This week, I’ve been focusing on planning out and creating medical illustrations of learning differences. I began researching a variety of learning disabilities such as dyslexia, dyscalculia, and dysgraphia as well as ADHD and processing disorders. I have decided to first focus primarily on dyslexia, and I’ve learned a lot about what dyslexia really means on a neurobiological level and researched how the brain is involved in reading.
Here is some of what I have learned so far:
Defining the specific roots of dyslexia is very complex because it involves so many different neural networks and unique variations between individuals. However, Dyslexia does involve certain intrinsic biological characteristics. A few consistent characteristics of a dyslexic brain include increased myelination in the left perisylvian cortex, which includes Broca’s and Wernicke’s area, as well as hypo-activation in the occipitotemporal region in the left hemisphere. The left hemisphere has primary control over language, so it is most affected in individuals with dyslexia. The occipitotemporal region is responsible for recognizing letters and spelling. Wernike’s area (temporoparietal region) is responsible for phonological processing of written and spoken language (retrieving and translating sounds into words). Then, Broca’s area is responsible for language comprehension. All of these parts of the brain are connected in a language and reading network that is impaired in those with Dyslexia. However, this network can become stronger in many dyslexic individuals over time with intervention, practice, and resilience, which can boost hyper-activation (neural connectivity and activity) of these regions. Additionally, because of the brain’s neuroplasticity, it can actually build stronger connections in other areas of the brain to compensate for weaknesses in reading. Because of this, individuals with dyslexia often have very strong 3D visualization, pattern recognition, creativity, intuition, and problem-solving abilities.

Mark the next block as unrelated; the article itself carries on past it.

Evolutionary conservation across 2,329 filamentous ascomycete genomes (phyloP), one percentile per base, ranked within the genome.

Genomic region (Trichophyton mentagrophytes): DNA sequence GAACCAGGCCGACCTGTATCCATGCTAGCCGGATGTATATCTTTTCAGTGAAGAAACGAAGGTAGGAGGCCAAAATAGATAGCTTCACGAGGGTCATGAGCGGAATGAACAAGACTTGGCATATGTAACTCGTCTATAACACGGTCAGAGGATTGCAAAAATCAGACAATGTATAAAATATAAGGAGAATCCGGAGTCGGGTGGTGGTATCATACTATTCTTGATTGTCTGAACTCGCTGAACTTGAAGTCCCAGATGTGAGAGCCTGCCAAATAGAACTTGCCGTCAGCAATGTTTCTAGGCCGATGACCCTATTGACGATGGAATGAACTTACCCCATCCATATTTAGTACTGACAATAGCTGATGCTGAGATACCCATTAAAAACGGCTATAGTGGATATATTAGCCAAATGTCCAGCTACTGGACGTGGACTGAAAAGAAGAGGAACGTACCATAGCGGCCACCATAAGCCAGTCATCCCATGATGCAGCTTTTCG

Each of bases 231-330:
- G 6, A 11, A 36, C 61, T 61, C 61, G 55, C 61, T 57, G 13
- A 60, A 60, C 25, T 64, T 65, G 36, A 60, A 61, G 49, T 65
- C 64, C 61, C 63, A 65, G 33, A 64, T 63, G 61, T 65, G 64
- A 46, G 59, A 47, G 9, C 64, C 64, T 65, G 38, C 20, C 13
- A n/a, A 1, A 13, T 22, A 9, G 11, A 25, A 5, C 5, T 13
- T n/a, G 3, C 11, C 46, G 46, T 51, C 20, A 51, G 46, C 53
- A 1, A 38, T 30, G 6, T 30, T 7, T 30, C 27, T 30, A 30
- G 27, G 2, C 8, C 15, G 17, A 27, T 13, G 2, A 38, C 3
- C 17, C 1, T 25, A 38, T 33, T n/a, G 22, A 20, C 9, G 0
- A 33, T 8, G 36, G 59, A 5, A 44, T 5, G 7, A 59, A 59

Below is my initial brainstorming for my illustrations of Dyslexia as well as an illustration I did recently about learning in the brain. Thank you for reading!